Also see Tolu Olorunda’s follow up piece to this article.
Now there is another myth that still gets around: It is a kind of over reliance on the bootstrap philosophy. There are those who still feel that if the Negro is to rise out of poverty… he must… lift himself [or herself] by his [or her] own bootstraps… The people who say this never stop… to realize the debt that they owe a people who were kept in slavery two hundred and forty-four years… It’s all right to tell a man [or woman] to lift himself [or herself] by his [or her] own bootstraps, but it is a cruel jest to say to a bootless man [or woman] that [s]he ought to lift himself [or herself] by his [or her] own bootstraps.”
“[N]o matter how much money we invest in our communities, or how many 10-point plans we propose or how many government programs we launch — none of it will make a difference… if we don't seize more responsibility in our own lives.”
- President-Elect Barack Obama, NAACP Annual Convention, July 14, 2008.
For decades now, since April 4, 1968, a global audience has been inculcated with perverse distortions of the character and disposition of the great moral crusader, Rev. Dr. Martin Luther King Jr. This audience has been fed a steady diet of caricatures of what commercial media hopes to convince it, was Dr. King’s ultimate priority – a dream. King, the fiery and impassioned leader, has been repackaged as a peace-making-clawless-uniter. The opportunistic misrepresentation of Dr. King notwithstanding, perhaps the most lethal untruth sold by mainstream media, of recent, is the claim that Obama is the fulfillment or culmination of Dr. King’s dream-turned-nightmare. This rather erroneous claim has become, long before the President-Elect’s victory on Nov. 4th, 2008, an accepted myth. Those who have propagated it seek to rewrite history, before our very eyes!
Obama’s historical and unprecedented election is, for many Blacks, a double-edged sword. Whilst it inspires some to engage more critically in the democratic process, and redeem their diminished self-worth, it also welcomes the cynical and abrasive rhetoric of right-wing racists (and their allies on the left) who seek to use this reality as a justification to nullify the 400-yr. old concerns and pains of Black folks. With Obama’s ascent comes the emergence of such absurd claims as, an existent reality of a “post-racial” and “color-blind” world. Many liberals and their conservative counterparts have accepted the lie sold by the corporate press, that Obama’s election is a significant milestone in inter-race relation. Whilst it does suggest the willingness for certain factions of society to overlook race and ethnicity momentarily, the Obama ’08 campaign was very transparent in its decisions to eliminate all forms of race-consciousness from its approach – except when it played in their favor (a la, Bill Clinton).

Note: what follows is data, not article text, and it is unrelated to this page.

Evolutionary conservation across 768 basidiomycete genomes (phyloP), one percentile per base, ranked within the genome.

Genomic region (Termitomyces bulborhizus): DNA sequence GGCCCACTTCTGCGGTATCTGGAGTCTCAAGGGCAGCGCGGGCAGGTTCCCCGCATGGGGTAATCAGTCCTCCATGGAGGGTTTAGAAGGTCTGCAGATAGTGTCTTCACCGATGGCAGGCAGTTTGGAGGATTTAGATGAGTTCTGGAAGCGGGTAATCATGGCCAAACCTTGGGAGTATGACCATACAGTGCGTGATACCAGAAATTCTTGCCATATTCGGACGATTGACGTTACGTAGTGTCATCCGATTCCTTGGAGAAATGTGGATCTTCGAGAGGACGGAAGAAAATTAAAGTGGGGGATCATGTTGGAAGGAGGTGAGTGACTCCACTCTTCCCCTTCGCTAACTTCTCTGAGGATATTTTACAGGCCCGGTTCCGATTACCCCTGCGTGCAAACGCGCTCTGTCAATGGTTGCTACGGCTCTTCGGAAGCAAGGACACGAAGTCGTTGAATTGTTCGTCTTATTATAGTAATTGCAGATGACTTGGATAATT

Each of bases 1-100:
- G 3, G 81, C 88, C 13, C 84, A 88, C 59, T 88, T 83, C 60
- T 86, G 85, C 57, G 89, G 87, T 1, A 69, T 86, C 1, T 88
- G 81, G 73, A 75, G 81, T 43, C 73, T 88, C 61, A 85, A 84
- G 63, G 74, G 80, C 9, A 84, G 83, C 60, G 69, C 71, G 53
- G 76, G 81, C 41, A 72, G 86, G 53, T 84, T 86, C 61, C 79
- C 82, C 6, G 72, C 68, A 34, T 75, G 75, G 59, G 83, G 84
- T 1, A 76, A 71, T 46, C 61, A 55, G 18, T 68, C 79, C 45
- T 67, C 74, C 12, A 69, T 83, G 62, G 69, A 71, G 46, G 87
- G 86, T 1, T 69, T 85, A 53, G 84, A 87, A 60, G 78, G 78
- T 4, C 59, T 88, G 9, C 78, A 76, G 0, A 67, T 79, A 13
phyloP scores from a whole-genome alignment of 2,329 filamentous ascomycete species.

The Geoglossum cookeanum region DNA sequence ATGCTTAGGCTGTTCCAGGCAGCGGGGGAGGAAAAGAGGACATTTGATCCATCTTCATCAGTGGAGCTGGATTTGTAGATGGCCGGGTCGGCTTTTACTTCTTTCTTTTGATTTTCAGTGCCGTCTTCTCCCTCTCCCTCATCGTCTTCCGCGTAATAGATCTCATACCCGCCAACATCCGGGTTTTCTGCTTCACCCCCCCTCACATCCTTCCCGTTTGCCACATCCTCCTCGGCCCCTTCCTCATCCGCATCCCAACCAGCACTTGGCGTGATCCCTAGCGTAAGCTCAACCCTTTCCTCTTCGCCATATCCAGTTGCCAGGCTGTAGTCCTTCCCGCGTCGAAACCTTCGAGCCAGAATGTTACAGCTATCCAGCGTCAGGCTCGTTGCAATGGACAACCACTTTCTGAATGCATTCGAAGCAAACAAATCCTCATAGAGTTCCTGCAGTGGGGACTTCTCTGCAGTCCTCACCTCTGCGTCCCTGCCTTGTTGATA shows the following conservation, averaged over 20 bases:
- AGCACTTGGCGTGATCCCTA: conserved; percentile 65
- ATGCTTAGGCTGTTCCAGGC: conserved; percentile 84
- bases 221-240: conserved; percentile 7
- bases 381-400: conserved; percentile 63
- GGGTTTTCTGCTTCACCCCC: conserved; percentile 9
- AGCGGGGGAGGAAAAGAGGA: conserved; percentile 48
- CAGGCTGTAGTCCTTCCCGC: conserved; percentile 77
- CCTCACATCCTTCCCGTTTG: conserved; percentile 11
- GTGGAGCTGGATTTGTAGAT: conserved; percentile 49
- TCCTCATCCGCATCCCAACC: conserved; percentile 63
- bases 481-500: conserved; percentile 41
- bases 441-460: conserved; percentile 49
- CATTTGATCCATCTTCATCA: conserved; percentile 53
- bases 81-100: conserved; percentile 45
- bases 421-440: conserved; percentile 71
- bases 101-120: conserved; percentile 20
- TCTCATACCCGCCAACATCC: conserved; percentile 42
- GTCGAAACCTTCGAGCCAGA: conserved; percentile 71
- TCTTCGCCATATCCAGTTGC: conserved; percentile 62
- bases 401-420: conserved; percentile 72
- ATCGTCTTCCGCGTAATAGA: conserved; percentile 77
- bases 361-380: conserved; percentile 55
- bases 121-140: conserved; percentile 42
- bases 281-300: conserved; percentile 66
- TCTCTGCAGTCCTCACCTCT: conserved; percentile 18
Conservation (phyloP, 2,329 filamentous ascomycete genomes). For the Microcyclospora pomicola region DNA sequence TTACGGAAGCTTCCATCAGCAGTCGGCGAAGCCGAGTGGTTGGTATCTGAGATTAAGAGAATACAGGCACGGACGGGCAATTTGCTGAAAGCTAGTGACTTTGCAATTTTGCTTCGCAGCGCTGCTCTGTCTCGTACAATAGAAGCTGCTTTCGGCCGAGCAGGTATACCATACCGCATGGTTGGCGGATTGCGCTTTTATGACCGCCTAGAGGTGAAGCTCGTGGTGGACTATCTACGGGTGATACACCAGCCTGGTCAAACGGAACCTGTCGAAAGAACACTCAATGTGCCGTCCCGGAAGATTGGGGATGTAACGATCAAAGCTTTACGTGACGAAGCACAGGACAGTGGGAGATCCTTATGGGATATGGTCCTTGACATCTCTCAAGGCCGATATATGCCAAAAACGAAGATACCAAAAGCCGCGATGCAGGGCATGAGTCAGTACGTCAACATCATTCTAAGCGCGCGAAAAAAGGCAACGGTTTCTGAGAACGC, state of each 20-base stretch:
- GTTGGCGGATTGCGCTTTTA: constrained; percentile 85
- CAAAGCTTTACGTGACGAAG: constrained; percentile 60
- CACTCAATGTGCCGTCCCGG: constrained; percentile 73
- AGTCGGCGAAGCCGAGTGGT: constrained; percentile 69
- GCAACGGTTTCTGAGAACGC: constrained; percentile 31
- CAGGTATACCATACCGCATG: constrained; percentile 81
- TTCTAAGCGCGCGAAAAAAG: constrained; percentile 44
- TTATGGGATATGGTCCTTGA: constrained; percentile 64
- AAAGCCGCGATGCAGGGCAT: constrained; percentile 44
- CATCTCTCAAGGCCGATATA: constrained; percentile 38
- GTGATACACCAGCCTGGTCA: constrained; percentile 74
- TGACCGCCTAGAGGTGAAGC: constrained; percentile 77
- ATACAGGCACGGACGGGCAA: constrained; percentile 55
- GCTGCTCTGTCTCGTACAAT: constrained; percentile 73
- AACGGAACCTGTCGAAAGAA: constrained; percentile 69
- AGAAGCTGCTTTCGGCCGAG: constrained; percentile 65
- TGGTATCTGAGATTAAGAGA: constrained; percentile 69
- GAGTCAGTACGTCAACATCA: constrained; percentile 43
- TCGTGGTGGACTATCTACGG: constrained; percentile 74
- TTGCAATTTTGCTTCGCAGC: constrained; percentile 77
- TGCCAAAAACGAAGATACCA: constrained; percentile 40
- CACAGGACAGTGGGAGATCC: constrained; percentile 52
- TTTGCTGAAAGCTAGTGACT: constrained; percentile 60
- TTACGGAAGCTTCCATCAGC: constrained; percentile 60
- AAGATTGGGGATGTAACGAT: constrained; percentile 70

David Axelrod, Obama’s chief strategist, was skillful in marketing – as in the case of Deval Patrick (Massachusetts Gov.) – Obama as a new, race-transcending figure, who is willing to forget the past, in hopes of moving on. This logic of thinking built a foundation for confusion – created by Obama’s victory. Obama’s – and his presidential campaign’s – flipping of Race, as a sort of political coin – when expedient – is a direct assault on the ministry of Dr. King. Obama is not King – and four seven definitive reasons:
1) Confusion: As mentioned above, with Obama’s popularity comes an unexpected level of confusion/denial around Race-related issues. Following Obama’s election, the Supreme Court now feels justified in questioning a 44-year tradition, and debating the necessity for the renewal of the Voting Rights act, which Dr. King labored so tirelessly for, because “[t]he America that has elected Barack Obama as its first African-American president is far different than when [the law] was first enacted in 1965.” The rationale behind the Court’s action seems to be the election of a Black president, and an alleged decrease in value of a significant document which guaranteed voting privileges for Blacks and other – considered – minority communities. Obama has yet to comment on this issue.
2) “The Excesses”: Whilst Dr. King was on a mission to elevate the level of humanity of Black, Brown, Red, Yellow, and economically-challenged White brothers and sisters, he never envisioned that a beneficiary of his service would, decades later, acknowledge his immeasurable contributions as “the excesses” of the ‘60s and ‘70s, which Ronald Reagan, thankfully, helped clean out.